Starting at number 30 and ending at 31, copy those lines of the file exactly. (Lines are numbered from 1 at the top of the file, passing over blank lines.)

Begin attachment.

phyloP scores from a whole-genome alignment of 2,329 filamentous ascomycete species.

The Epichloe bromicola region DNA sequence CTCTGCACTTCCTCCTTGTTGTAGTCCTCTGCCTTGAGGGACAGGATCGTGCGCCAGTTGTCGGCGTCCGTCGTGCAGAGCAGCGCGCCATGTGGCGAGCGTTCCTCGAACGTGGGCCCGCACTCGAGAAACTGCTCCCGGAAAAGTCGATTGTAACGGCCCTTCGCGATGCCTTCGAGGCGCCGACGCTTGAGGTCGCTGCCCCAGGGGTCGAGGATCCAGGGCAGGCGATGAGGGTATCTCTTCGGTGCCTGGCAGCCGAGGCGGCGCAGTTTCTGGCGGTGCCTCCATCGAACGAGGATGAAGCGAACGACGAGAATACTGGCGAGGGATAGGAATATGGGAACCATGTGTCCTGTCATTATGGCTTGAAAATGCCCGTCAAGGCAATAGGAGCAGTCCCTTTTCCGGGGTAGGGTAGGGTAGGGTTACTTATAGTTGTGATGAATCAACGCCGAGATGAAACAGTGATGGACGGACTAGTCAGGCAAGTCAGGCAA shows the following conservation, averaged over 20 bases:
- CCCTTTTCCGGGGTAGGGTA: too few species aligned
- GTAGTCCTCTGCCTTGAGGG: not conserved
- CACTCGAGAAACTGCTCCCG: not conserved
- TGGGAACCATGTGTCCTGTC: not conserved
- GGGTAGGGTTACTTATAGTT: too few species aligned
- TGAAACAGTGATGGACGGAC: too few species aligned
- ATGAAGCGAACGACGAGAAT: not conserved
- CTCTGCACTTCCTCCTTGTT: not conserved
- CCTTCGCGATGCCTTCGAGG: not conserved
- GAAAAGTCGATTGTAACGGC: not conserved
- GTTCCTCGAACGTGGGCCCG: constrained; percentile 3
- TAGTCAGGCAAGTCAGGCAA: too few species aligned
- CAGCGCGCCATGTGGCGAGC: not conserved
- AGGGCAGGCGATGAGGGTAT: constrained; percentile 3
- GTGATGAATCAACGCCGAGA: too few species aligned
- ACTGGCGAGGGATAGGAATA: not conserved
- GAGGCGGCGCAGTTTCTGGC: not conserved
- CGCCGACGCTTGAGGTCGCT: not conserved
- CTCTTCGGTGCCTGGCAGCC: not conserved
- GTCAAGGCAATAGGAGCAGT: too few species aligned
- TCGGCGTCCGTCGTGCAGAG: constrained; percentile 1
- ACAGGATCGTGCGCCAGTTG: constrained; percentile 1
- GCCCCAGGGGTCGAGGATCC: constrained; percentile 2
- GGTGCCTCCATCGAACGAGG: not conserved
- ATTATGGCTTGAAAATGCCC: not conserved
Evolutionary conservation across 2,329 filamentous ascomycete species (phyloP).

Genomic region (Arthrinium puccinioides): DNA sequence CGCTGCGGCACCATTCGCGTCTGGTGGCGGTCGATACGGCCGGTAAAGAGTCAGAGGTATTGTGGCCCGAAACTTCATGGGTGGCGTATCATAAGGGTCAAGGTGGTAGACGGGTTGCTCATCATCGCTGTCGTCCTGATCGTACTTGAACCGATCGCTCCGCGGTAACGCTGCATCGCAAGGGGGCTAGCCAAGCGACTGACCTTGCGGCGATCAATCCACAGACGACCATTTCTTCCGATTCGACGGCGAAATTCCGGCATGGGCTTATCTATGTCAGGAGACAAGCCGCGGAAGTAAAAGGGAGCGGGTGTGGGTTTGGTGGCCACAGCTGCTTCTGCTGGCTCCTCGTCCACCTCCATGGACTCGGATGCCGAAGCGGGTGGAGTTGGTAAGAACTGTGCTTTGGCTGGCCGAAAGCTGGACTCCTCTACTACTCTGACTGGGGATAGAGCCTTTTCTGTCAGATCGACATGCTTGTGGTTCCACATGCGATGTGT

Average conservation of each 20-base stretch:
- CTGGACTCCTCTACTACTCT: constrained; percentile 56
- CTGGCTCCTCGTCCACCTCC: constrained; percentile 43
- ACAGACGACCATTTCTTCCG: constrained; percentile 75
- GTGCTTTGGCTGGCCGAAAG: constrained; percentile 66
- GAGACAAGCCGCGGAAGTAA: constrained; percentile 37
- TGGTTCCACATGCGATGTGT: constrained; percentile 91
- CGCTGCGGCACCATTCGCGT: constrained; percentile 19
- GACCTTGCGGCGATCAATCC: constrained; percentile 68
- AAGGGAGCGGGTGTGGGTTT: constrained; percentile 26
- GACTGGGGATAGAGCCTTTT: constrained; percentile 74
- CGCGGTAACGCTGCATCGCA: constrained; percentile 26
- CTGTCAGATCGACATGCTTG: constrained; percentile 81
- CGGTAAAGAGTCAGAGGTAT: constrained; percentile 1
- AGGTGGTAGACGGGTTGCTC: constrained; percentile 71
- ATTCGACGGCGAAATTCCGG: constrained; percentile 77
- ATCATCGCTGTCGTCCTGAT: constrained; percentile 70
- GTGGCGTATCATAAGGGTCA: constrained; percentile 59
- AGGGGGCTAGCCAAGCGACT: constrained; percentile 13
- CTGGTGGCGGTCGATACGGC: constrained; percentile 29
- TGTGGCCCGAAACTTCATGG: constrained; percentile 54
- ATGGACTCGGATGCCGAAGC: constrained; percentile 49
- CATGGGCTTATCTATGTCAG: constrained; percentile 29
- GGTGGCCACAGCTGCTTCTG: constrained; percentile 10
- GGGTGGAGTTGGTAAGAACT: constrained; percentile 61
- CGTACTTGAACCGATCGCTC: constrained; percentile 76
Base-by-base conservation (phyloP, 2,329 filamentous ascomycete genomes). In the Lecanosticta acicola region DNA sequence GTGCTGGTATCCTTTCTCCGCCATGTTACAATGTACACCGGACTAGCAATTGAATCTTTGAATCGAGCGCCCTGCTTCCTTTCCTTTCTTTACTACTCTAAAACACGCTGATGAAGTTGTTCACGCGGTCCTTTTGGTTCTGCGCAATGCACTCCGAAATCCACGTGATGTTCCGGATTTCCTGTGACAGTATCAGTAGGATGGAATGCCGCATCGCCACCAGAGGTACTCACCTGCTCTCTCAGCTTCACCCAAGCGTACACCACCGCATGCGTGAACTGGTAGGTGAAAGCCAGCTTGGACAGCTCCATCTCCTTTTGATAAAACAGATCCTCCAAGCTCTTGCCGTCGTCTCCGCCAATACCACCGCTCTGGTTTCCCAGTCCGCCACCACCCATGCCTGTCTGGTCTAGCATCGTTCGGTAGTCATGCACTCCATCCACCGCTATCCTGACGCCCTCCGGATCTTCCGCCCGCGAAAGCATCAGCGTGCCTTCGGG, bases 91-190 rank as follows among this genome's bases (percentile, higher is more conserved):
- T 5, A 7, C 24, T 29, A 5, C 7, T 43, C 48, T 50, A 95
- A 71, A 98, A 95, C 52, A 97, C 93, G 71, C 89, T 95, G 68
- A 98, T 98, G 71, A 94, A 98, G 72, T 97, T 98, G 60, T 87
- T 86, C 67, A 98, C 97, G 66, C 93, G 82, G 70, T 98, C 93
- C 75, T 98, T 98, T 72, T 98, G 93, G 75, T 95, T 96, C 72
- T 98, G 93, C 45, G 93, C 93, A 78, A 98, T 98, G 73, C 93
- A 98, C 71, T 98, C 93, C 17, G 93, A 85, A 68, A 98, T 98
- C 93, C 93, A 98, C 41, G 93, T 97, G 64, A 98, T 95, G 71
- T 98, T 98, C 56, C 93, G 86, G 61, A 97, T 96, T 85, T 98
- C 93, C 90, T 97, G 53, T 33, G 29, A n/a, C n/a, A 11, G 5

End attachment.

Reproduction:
Average conservation of each 20-base stretch:
- CTGGACTCCTCTACTACTCT: constrained; percentile 56